Urban infill development that can deliver affordable and liveable homes could be the solution for Australia’s rising housing crisis, says urban planning expert Mike Day.

“The housing crisis is most damaging for low and middle income families who face unstable living arrangements, long commutes and spaces that don’t allow them to thrive. As we scale up our housing targets, we have a once-in-a-lifetime opportunity to build up, not out – to deliver truly liveable, sustainable and connected neighbourhoods for those who need it the most,” says Day, who is co-founder of global urban solutions provider Roberts Day and partner at Hatch Urban Solutions.

However, in the race to build more homes, the focus on greenfield development along city peripheries is leaving well-located sites within existing urban areas underutilised, he observes.

20-minute neighbourhoods

Master-planned communities on urban infill sites offer an opportunity to deliver on the 20-minute neighbourhood principles, with residents able to access their daily needs within a 20-minute walk from home while embracing key pillars of the Sustainable Development Goals (SDGs).

“Urban infill sites offer us a rare opportunity to masterplan healthy communities that are truly attainable and located in proximity to existing infrastructure and employment. Rather than relying on piecemeal development, these sites allow for the sustainable increase of urban growth and the creation of a vibrant urban centre, instead of just a network of streets with no discernible centre,” Day says.

Leveraging urban regeneration to offer more diverse housing typologies as well as bring housing closer to jobs and amenities without dependence on cars can drive a more inclusive vision for Australia’s housing future, he notes.

Liveability goes hand in hand with density

“Australian cities are among the most sprawling in the world, and a lack of density means outer suburban greenfield development falls short on walkability, access to transport, schools and healthcare – meaning families incur more day-to-day living costs. Development in outer suburban settings might deliver affordable housing, but not affordable living,” says Day.

Inner city neighbourhoods such as Melbourne’s Fitzroy, Carlton and East Melbourne are a good place to start for city planners looking for examples of transit-based, compact, medium-density communities that embrace the core pillars of 20-minute neighbourhoods.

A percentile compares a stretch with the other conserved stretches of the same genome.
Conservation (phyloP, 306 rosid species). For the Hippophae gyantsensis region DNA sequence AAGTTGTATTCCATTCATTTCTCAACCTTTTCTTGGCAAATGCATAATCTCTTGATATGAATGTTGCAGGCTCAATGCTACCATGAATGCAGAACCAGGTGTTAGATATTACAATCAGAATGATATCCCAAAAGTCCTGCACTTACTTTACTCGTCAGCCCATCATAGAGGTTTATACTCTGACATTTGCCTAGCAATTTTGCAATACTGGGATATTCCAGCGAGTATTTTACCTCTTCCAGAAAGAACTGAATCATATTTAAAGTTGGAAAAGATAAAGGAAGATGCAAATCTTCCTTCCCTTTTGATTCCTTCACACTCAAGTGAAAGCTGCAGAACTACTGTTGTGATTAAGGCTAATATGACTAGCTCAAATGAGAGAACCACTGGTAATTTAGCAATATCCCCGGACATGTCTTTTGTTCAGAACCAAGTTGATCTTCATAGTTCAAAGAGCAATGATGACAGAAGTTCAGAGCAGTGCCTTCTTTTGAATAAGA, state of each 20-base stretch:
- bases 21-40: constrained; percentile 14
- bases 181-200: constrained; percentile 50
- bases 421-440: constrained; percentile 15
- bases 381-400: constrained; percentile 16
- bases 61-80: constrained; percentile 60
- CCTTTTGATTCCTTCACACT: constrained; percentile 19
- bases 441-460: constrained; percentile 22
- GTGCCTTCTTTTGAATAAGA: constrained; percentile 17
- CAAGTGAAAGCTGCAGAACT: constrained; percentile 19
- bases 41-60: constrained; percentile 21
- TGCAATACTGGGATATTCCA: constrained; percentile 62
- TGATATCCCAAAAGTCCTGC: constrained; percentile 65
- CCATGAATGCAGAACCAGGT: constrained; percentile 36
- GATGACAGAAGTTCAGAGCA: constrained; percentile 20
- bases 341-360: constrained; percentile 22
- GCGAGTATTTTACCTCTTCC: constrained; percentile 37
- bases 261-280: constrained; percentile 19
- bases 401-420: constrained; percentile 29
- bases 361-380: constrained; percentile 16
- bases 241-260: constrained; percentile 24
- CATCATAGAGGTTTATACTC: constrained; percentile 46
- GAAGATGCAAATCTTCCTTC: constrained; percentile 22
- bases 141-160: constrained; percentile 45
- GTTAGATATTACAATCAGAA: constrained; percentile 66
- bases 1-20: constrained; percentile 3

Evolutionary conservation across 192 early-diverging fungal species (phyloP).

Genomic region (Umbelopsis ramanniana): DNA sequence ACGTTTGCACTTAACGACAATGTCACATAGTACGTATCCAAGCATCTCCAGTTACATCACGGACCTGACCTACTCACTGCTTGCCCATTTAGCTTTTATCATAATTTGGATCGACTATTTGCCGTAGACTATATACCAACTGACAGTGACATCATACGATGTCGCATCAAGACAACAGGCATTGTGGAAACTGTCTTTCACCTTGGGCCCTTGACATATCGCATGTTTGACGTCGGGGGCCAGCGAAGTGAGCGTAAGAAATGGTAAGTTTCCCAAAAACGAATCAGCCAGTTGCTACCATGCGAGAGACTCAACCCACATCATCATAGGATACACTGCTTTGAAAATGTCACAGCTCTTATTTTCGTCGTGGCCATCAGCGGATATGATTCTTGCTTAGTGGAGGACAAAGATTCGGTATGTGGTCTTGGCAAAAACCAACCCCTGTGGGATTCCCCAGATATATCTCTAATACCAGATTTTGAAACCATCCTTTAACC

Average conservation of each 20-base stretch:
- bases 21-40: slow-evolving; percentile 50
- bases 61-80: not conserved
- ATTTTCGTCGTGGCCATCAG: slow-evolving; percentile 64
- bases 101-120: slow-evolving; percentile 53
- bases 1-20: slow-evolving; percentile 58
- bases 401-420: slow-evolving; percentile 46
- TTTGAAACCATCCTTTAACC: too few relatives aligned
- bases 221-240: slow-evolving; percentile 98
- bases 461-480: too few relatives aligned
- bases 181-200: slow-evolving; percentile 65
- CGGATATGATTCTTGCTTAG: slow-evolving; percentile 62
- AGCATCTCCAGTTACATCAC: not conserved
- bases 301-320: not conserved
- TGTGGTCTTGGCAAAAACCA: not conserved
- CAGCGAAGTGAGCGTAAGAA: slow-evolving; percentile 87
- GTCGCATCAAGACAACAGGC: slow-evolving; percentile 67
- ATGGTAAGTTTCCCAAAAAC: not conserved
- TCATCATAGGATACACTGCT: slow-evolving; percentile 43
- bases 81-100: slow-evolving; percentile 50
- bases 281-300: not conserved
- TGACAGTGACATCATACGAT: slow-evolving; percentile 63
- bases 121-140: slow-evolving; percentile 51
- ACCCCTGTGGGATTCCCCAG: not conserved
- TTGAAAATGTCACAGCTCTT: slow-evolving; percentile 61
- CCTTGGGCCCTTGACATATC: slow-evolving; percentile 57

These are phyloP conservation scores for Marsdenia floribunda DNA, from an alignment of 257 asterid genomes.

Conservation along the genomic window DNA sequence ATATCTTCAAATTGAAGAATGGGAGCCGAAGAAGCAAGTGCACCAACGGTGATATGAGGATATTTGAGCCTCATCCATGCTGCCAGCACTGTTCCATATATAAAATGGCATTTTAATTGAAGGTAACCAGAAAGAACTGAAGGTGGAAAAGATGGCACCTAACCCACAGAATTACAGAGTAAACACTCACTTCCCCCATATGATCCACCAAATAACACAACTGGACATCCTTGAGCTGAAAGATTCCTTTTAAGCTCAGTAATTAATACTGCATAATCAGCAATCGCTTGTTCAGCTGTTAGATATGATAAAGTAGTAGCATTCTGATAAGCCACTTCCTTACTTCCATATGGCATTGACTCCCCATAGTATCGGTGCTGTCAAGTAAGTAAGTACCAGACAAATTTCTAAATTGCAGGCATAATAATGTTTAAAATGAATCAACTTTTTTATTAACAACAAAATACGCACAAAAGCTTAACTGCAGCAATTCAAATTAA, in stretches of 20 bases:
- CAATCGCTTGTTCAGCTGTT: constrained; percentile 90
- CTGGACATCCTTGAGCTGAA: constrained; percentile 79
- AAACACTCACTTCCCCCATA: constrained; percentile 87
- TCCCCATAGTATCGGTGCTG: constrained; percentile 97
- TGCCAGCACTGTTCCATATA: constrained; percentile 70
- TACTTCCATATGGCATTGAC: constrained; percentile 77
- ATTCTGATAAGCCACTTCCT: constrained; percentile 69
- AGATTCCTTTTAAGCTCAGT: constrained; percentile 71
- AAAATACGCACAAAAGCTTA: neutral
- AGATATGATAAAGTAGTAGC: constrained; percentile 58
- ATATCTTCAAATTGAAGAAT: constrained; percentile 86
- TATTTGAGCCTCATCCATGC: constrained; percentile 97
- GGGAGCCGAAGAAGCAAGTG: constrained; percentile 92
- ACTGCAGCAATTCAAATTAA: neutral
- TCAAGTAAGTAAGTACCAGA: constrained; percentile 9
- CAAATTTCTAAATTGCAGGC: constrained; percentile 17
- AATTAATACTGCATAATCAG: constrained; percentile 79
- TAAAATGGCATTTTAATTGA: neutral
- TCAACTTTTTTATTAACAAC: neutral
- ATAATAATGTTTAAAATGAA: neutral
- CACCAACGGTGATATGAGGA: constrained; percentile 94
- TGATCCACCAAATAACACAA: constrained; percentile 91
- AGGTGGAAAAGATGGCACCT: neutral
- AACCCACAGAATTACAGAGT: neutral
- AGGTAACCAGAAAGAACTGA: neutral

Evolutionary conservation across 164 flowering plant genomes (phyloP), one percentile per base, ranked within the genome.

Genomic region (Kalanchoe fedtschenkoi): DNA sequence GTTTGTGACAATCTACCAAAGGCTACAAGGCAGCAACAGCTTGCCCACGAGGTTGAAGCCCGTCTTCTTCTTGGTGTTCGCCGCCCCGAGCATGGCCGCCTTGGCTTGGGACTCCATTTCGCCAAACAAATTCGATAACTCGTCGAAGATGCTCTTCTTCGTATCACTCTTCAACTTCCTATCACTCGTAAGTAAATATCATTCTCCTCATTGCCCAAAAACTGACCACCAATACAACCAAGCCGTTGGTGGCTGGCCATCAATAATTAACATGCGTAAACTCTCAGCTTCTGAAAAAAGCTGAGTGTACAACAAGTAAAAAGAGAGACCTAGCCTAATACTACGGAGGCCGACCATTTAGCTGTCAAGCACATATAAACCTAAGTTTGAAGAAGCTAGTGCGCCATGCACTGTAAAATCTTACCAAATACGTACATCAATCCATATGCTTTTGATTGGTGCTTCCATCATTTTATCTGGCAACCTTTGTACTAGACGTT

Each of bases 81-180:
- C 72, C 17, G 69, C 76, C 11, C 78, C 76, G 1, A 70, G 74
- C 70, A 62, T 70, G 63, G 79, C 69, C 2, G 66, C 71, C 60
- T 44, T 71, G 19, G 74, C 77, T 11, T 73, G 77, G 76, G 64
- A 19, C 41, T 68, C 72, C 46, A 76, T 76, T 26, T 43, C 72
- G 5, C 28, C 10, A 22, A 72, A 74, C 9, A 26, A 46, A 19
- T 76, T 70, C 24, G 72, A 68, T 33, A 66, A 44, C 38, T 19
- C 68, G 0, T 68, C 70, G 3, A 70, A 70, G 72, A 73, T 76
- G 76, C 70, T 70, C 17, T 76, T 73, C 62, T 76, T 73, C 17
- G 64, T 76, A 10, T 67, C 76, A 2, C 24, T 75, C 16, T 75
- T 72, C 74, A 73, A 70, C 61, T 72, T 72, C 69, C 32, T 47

To address the problem of the ‘missing middle’, Day suggests human-scale buildings with multiple units that are compatible in character and form with detached single-family homes. “With population densities of 25-35 dwellings per hectare, we can increase walkability and affordability and create thriving local economies.”

Target 1.2 million homes in 5 years

According to Day, there are several suitable infill urban sites across Australia, which will help achieve the Federal Government’s ambitious target of building 1.2 million well-located homes in the next five years.

Projects including the now-approved Kinley development on the site of the former Lilydale Quarry, a 163-hectare site in Melbourne’s north-east, and New Epping, a 51-hectare mixed-use community in Melbourne’s northern growth corridor, have significant potential in demonstrating the value of infill development.

Day says local Melbourne developer Sterling Global’s plans to regenerate the former Talbot Quarry site, located in Oakleigh South in Melbourne’s south-east, into Talbot Village, a residential-led, master-planned community, has the potential to be Australia’s first true representation of the 20-minute neighbourhood principles and help realise the vision of Victoria’s Housing Statement.

With plans for more than 1,000 new dwellings, the Talbot Village masterplan lays the groundwork for an accessible and connected neighbourhood that introduces much-needed housing diversity for key workers in the City of Monash. However, the project is currently awaiting the green light after more than a decade of planning and community consultation.

“With increasing costs and red tape, the pipeline of new builds across Australia is shrinking, and we’re seeing infill developments like Sydney Flour Mill and Talbot Village wait more than ten years for planning approval – delays we can’t afford when Australians need housing urgently,” says Day.

“Planning authorities need to give more consideration to infill development as a way to deliver healthy and liveable communities, which have a true mix of uses at their heart. Minimal refinements of land use planning could pave the way forward in supporting the sustainable growth of new, vibrant, walkable urban communities that our suburbs urgently need.”

Image: Talbot Village has the potential to be Australia’s first true representation of the 20-minute neighbourhood